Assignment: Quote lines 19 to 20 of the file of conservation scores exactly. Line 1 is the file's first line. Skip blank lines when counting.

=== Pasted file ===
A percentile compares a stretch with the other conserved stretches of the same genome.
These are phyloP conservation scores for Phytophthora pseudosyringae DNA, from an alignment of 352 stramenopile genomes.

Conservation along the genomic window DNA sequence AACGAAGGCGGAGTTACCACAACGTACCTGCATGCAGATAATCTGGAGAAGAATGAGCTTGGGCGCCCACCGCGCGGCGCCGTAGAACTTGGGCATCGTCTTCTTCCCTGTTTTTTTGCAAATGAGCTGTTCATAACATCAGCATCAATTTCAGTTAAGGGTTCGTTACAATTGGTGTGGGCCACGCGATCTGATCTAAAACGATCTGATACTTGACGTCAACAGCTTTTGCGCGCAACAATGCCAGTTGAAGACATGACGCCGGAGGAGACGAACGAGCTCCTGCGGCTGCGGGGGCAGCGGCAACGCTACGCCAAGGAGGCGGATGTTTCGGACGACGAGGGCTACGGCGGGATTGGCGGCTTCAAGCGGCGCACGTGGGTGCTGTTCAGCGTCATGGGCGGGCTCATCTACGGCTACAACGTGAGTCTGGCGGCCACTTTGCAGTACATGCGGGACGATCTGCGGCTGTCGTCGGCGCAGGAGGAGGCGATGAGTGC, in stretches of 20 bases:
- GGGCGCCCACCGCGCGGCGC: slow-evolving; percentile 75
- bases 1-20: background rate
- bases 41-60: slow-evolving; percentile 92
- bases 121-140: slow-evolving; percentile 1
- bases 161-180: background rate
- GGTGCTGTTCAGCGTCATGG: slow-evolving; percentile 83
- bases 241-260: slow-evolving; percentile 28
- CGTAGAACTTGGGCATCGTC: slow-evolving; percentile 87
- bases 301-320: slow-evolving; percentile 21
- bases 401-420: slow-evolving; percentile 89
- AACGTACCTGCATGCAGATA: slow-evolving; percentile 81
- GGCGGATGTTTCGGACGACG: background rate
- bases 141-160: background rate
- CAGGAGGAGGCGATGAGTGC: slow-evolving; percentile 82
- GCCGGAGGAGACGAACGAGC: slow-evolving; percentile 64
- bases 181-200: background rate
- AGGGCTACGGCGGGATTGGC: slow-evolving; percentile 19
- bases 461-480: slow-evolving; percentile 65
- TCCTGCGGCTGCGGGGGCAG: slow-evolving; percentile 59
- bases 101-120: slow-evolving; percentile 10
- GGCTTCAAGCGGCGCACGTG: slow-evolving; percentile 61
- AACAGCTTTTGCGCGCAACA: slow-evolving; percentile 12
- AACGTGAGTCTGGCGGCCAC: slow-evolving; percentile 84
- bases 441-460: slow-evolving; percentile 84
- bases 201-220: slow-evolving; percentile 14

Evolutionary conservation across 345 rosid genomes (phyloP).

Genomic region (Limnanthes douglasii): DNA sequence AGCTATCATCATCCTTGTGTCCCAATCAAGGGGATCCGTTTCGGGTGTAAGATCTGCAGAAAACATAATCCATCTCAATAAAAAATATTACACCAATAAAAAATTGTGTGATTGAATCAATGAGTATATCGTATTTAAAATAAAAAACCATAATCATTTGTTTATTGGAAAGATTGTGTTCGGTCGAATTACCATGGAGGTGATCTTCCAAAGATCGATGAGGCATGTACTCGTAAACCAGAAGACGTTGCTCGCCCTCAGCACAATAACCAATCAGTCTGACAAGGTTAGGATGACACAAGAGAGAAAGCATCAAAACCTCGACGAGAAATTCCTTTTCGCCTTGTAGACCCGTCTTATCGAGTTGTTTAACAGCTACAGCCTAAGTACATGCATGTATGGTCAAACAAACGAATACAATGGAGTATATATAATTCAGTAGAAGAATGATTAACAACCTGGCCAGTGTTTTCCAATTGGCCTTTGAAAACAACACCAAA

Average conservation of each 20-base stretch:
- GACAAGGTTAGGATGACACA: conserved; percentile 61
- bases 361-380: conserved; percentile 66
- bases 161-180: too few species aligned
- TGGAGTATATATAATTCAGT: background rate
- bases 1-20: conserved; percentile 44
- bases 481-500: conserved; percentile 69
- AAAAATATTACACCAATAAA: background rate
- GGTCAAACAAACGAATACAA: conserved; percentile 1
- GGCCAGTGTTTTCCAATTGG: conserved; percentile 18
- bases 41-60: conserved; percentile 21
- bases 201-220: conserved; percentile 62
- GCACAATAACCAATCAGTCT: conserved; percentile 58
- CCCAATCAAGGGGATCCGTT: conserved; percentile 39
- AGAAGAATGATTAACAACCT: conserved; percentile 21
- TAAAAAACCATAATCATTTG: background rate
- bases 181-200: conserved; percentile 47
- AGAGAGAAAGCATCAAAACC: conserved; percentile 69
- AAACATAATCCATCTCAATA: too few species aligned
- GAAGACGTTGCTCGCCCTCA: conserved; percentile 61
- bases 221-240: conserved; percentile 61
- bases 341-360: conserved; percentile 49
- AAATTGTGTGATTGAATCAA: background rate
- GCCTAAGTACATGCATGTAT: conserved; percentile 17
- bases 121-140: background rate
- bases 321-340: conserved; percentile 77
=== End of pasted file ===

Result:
- bases 181-200: background rate
- AGGGCTACGGCGGGATTGGC: slow-evolving; percentile 19